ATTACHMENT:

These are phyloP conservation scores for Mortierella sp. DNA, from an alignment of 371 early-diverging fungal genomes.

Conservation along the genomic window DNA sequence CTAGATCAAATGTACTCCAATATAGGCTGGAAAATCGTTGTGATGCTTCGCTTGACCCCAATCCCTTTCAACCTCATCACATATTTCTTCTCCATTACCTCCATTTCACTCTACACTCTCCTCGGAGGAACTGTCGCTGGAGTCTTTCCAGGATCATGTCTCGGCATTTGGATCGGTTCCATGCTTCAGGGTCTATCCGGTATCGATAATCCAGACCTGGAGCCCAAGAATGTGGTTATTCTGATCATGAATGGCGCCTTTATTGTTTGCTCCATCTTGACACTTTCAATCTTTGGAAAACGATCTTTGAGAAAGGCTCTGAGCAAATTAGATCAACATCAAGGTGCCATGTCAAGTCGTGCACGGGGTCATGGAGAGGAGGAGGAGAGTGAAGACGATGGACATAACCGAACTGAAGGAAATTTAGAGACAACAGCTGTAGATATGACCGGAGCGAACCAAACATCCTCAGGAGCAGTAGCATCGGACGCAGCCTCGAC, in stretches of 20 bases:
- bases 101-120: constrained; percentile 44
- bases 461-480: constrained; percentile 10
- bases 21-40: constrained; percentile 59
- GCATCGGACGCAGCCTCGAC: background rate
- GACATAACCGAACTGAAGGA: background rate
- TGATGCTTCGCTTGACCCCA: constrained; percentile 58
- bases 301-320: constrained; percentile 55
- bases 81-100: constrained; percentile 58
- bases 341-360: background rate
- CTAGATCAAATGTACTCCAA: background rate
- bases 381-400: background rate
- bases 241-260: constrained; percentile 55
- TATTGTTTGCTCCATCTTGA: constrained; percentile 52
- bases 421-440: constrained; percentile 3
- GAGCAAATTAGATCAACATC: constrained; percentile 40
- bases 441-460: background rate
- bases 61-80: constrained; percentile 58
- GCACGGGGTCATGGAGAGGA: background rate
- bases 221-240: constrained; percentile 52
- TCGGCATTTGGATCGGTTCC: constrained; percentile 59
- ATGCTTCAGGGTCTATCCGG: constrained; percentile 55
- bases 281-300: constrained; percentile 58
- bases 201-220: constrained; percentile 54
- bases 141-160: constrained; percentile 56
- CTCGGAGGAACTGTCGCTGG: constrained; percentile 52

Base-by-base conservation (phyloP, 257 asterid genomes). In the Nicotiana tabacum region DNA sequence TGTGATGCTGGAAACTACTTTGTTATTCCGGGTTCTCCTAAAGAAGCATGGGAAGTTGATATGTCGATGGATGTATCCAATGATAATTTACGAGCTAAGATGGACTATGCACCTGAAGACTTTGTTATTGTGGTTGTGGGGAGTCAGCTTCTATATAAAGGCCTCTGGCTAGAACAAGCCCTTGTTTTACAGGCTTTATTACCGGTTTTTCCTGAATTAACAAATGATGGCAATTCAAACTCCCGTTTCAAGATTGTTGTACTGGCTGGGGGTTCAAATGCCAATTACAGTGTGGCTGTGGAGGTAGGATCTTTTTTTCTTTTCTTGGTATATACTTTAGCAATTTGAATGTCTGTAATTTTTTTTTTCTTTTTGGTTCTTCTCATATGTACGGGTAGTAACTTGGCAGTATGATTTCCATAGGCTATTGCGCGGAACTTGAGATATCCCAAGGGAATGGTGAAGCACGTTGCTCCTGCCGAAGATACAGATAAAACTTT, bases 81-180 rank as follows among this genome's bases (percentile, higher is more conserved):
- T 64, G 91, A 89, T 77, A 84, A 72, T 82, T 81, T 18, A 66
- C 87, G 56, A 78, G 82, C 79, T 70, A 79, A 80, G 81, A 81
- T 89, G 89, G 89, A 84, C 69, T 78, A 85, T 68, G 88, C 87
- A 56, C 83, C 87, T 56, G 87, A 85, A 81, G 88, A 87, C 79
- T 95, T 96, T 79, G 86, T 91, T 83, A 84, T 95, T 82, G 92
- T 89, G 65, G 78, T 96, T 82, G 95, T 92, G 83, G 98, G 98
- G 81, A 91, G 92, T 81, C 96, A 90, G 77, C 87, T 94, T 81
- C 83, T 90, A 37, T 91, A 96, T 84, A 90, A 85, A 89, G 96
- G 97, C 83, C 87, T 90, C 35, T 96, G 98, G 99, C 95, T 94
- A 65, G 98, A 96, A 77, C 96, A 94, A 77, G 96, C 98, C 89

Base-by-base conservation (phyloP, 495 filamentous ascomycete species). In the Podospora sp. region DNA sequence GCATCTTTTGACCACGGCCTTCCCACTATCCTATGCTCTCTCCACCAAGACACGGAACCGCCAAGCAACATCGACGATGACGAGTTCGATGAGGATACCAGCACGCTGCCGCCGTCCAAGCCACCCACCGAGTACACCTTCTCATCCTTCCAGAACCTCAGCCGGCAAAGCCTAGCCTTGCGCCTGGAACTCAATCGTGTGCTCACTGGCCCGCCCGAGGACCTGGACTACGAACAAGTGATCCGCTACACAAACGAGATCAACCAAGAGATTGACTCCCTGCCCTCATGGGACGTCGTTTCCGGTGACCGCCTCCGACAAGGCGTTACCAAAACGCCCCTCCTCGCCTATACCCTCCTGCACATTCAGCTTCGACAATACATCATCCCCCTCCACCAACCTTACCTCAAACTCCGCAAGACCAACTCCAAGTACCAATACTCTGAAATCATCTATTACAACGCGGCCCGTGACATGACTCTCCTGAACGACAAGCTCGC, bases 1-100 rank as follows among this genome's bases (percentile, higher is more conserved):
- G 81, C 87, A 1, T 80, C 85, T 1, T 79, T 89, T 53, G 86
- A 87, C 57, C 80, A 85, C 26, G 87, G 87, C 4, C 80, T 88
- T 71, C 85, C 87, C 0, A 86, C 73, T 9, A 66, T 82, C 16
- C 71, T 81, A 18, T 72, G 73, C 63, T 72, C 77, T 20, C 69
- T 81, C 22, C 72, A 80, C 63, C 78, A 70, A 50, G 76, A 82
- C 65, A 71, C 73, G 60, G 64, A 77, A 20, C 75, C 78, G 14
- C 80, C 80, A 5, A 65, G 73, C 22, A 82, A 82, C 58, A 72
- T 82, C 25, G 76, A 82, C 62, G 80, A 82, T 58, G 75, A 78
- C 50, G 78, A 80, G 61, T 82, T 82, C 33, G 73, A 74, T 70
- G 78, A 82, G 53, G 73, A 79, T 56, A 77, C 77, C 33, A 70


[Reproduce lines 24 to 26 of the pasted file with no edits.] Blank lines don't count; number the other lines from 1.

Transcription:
- bases 281-300: constrained; percentile 58
- bases 201-220: constrained; percentile 54
- bases 141-160: constrained; percentile 56